If you ask me, I am absolutely with those who argue against gay marriage on the grounds it will undermine "traditional family values". As it stands, I have 14 traditional family values, which I keep locked away in a most secret place, for fear the gays might not just undermine them, but will filch them altogether.
Gays will stop at nothing to get their hands on your traditional family values, nothing! It's even my birthday shortly and, although my husband offered to buy me a 15th traditional family value as a gift, I declined. "Just get me some soap," I said, "or a jokey apron. I don't need the stress of another traditional family value to worry about!!"
To protect your own traditional family values, the police recommend the following:
* Never count your traditional family values in public or flash them around
* Do not leave your traditional family values unattended on the seat of a car or in a shopping trolley
* Keep shrubbery around your home cut down so gays don't have a place to hide while prying open windows
* Register your traditional family values as yours so they appear on the police database
* Don't leave your traditional family values on the doorstep overnight even if they are muddy. They will almost certainly have been undermined by the morning, and may even be gone.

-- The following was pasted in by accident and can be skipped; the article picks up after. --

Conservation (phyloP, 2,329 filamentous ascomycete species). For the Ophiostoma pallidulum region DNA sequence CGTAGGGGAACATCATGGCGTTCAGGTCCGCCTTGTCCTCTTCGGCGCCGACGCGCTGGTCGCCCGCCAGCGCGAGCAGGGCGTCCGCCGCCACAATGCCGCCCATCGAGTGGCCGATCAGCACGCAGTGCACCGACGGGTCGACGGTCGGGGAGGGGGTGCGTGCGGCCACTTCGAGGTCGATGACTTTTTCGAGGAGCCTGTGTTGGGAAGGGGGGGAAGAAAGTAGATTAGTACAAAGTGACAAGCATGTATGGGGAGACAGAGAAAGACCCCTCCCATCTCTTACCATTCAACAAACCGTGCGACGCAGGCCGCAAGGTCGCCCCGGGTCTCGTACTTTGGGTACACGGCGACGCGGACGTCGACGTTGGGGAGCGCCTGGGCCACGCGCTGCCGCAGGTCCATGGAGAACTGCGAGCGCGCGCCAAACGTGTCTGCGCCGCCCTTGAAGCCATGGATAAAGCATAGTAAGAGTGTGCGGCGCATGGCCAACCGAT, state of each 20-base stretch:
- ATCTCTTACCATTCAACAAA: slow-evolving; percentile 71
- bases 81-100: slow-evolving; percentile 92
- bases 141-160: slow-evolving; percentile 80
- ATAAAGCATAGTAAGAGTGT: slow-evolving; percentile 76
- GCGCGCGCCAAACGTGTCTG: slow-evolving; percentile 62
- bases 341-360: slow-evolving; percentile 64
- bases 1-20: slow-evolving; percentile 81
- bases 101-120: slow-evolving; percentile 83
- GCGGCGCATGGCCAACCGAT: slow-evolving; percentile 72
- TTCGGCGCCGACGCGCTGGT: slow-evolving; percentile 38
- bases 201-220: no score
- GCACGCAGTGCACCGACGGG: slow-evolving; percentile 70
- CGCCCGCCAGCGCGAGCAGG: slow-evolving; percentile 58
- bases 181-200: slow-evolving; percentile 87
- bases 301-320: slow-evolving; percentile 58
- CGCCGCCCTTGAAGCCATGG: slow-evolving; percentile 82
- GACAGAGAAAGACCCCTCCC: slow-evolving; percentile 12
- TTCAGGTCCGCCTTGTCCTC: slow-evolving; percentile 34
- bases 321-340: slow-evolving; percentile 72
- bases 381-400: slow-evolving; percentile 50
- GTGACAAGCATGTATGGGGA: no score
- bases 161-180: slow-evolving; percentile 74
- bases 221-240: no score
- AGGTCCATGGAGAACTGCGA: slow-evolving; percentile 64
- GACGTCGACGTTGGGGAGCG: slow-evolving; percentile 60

Now, some people, I know, do say being against gay marriage is homophobia, pure and simple. How, they ask, can Frank and Joe's marriage or Beth and Liz's marriage undermine Tom and Mary's? How can it have any impact at all, negative or otherwise? And if it makes gay people happy, and does not affect straight people, what other reason can there be?
Plus, they might continue, how can Lord Carey, the former Archbishop of Canterbury, bang on about gay marriage "fatally weakening one of our greatest strengths, the traditional institution of marriage" when more than a third of such marriages end in divorce? How successful an institution is that?
Well, all I can say is anyone who argues any of the above has obviously never returned home to find they've been ransacked. My neighbour, Sue, returned from holiday recently and found her back door broken in and her traditional family values stolen and, although the police investigation led to nothing, she does not doubt who was behind it.
"It was the gays," she says. "I just know it." She was insured, luckily, so was able to replace her traditional family values quite promptly, but as she added: "I still feel as if I've been violated, and fatally weakened, as well as undermined."
My advice to you? Double-lock your doors tonight, and then check and re-check you have done so.
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